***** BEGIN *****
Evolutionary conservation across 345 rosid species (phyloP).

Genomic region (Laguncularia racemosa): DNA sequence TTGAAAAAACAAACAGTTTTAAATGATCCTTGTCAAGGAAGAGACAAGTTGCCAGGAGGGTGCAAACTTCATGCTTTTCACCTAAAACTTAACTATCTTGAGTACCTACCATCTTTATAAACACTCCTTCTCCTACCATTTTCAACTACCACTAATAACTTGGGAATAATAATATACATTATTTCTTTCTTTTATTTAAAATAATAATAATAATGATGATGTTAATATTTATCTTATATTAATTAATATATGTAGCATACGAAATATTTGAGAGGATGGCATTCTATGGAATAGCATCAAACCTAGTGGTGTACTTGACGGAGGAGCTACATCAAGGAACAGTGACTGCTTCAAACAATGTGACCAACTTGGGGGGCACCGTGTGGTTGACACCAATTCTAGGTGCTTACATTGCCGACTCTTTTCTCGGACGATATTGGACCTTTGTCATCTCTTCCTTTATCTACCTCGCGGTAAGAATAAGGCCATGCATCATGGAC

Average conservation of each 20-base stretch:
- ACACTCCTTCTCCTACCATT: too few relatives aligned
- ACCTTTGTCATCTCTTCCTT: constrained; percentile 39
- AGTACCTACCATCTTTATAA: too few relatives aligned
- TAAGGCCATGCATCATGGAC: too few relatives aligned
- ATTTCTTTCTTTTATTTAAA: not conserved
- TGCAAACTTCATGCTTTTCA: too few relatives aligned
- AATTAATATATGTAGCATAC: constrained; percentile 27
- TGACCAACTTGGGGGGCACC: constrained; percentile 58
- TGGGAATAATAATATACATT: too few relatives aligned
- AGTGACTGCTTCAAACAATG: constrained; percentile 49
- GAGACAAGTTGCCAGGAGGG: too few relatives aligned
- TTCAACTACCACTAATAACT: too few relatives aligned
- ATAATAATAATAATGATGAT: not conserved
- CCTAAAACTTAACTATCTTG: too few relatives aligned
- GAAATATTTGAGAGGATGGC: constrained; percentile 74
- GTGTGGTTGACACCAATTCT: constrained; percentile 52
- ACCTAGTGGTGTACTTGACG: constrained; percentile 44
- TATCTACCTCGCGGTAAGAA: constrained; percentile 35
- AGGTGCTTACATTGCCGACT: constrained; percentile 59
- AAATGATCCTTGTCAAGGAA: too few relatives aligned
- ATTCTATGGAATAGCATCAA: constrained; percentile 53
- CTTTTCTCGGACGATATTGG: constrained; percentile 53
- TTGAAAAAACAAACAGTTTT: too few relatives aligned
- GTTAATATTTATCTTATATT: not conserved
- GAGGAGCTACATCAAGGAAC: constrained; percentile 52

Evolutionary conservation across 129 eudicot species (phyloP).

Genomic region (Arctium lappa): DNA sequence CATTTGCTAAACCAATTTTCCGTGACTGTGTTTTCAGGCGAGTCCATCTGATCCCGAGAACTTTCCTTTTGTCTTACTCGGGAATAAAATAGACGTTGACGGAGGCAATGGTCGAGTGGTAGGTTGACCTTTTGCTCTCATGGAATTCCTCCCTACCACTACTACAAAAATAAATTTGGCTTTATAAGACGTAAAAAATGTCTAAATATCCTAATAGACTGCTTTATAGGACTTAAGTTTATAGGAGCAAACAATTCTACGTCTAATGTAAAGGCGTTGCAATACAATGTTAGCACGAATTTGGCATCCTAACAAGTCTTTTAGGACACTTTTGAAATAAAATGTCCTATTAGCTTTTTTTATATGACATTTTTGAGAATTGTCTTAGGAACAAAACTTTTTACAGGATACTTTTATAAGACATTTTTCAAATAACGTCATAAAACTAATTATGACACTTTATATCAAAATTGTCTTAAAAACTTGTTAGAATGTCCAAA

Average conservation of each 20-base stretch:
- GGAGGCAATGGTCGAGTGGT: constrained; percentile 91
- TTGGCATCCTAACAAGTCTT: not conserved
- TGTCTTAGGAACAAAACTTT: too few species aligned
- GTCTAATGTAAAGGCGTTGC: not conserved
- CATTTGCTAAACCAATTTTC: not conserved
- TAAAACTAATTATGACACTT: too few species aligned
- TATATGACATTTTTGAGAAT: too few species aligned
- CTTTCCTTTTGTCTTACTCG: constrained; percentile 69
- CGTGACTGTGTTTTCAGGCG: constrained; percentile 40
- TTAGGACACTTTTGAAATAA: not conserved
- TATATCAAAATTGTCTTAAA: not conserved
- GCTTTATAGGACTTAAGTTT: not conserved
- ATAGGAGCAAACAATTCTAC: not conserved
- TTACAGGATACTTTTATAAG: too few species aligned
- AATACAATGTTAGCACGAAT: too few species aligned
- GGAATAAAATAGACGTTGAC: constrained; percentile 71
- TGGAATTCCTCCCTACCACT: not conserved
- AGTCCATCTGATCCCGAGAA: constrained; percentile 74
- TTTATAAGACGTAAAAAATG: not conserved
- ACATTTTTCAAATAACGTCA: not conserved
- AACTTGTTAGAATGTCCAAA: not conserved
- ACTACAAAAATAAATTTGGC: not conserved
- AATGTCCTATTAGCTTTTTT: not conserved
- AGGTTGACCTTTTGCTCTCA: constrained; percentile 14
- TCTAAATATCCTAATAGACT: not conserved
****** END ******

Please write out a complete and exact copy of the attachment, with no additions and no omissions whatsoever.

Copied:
Evolutionary conservation across 345 rosid species (phyloP).

Genomic region (Laguncularia racemosa): DNA sequence TTGAAAAAACAAACAGTTTTAAATGATCCTTGTCAAGGAAGAGACAAGTTGCCAGGAGGGTGCAAACTTCATGCTTTTCACCTAAAACTTAACTATCTTGAGTACCTACCATCTTTATAAACACTCCTTCTCCTACCATTTTCAACTACCACTAATAACTTGGGAATAATAATATACATTATTTCTTTCTTTTATTTAAAATAATAATAATAATGATGATGTTAATATTTATCTTATATTAATTAATATATGTAGCATACGAAATATTTGAGAGGATGGCATTCTATGGAATAGCATCAAACCTAGTGGTGTACTTGACGGAGGAGCTACATCAAGGAACAGTGACTGCTTCAAACAATGTGACCAACTTGGGGGGCACCGTGTGGTTGACACCAATTCTAGGTGCTTACATTGCCGACTCTTTTCTCGGACGATATTGGACCTTTGTCATCTCTTCCTTTATCTACCTCGCGGTAAGAATAAGGCCATGCATCATGGAC

Average conservation of each 20-base stretch:
- ACACTCCTTCTCCTACCATT: too few relatives aligned
- ACCTTTGTCATCTCTTCCTT: constrained; percentile 39
- AGTACCTACCATCTTTATAA: too few relatives aligned
- TAAGGCCATGCATCATGGAC: too few relatives aligned
- ATTTCTTTCTTTTATTTAAA: not conserved
- TGCAAACTTCATGCTTTTCA: too few relatives aligned
- AATTAATATATGTAGCATAC: constrained; percentile 27
- TGACCAACTTGGGGGGCACC: constrained; percentile 58
- TGGGAATAATAATATACATT: too few relatives aligned
- AGTGACTGCTTCAAACAATG: constrained; percentile 49
- GAGACAAGTTGCCAGGAGGG: too few relatives aligned
- TTCAACTACCACTAATAACT: too few relatives aligned
- ATAATAATAATAATGATGAT: not conserved
- CCTAAAACTTAACTATCTTG: too few relatives aligned
- GAAATATTTGAGAGGATGGC: constrained; percentile 74
- GTGTGGTTGACACCAATTCT: constrained; percentile 52
- ACCTAGTGGTGTACTTGACG: constrained; percentile 44
- TATCTACCTCGCGGTAAGAA: constrained; percentile 35
- AGGTGCTTACATTGCCGACT: constrained; percentile 59
- AAATGATCCTTGTCAAGGAA: too few relatives aligned
- ATTCTATGGAATAGCATCAA: constrained; percentile 53
- CTTTTCTCGGACGATATTGG: constrained; percentile 53
- TTGAAAAAACAAACAGTTTT: too few relatives aligned
- GTTAATATTTATCTTATATT: not conserved
- GAGGAGCTACATCAAGGAAC: constrained; percentile 52

Evolutionary conservation across 129 eudicot species (phyloP).

Genomic region (Arctium lappa): DNA sequence CATTTGCTAAACCAATTTTCCGTGACTGTGTTTTCAGGCGAGTCCATCTGATCCCGAGAACTTTCCTTTTGTCTTACTCGGGAATAAAATAGACGTTGACGGAGGCAATGGTCGAGTGGTAGGTTGACCTTTTGCTCTCATGGAATTCCTCCCTACCACTACTACAAAAATAAATTTGGCTTTATAAGACGTAAAAAATGTCTAAATATCCTAATAGACTGCTTTATAGGACTTAAGTTTATAGGAGCAAACAATTCTACGTCTAATGTAAAGGCGTTGCAATACAATGTTAGCACGAATTTGGCATCCTAACAAGTCTTTTAGGACACTTTTGAAATAAAATGTCCTATTAGCTTTTTTTATATGACATTTTTGAGAATTGTCTTAGGAACAAAACTTTTTACAGGATACTTTTATAAGACATTTTTCAAATAACGTCATAAAACTAATTATGACACTTTATATCAAAATTGTCTTAAAAACTTGTTAGAATGTCCAAA

Average conservation of each 20-base stretch:
- GGAGGCAATGGTCGAGTGGT: constrained; percentile 91
- TTGGCATCCTAACAAGTCTT: not conserved
- TGTCTTAGGAACAAAACTTT: too few species aligned
- GTCTAATGTAAAGGCGTTGC: not conserved
- CATTTGCTAAACCAATTTTC: not conserved
- TAAAACTAATTATGACACTT: too few species aligned
- TATATGACATTTTTGAGAAT: too few species aligned
- CTTTCCTTTTGTCTTACTCG: constrained; percentile 69
- CGTGACTGTGTTTTCAGGCG: constrained; percentile 40
- TTAGGACACTTTTGAAATAA: not conserved
- TATATCAAAATTGTCTTAAA: not conserved
- GCTTTATAGGACTTAAGTTT: not conserved
- ATAGGAGCAAACAATTCTAC: not conserved
- TTACAGGATACTTTTATAAG: too few species aligned
- AATACAATGTTAGCACGAAT: too few species aligned
- GGAATAAAATAGACGTTGAC: constrained; percentile 71
- TGGAATTCCTCCCTACCACT: not conserved
- AGTCCATCTGATCCCGAGAA: constrained; percentile 74
- TTTATAAGACGTAAAAAATG: not conserved
- ACATTTTTCAAATAACGTCA: not conserved
- AACTTGTTAGAATGTCCAAA: not conserved
- ACTACAAAAATAAATTTGGC: not conserved
- AATGTCCTATTAGCTTTTTT: not conserved
- AGGTTGACCTTTTGCTCTCA: constrained; percentile 14
- TCTAAATATCCTAATAGACT: not conserved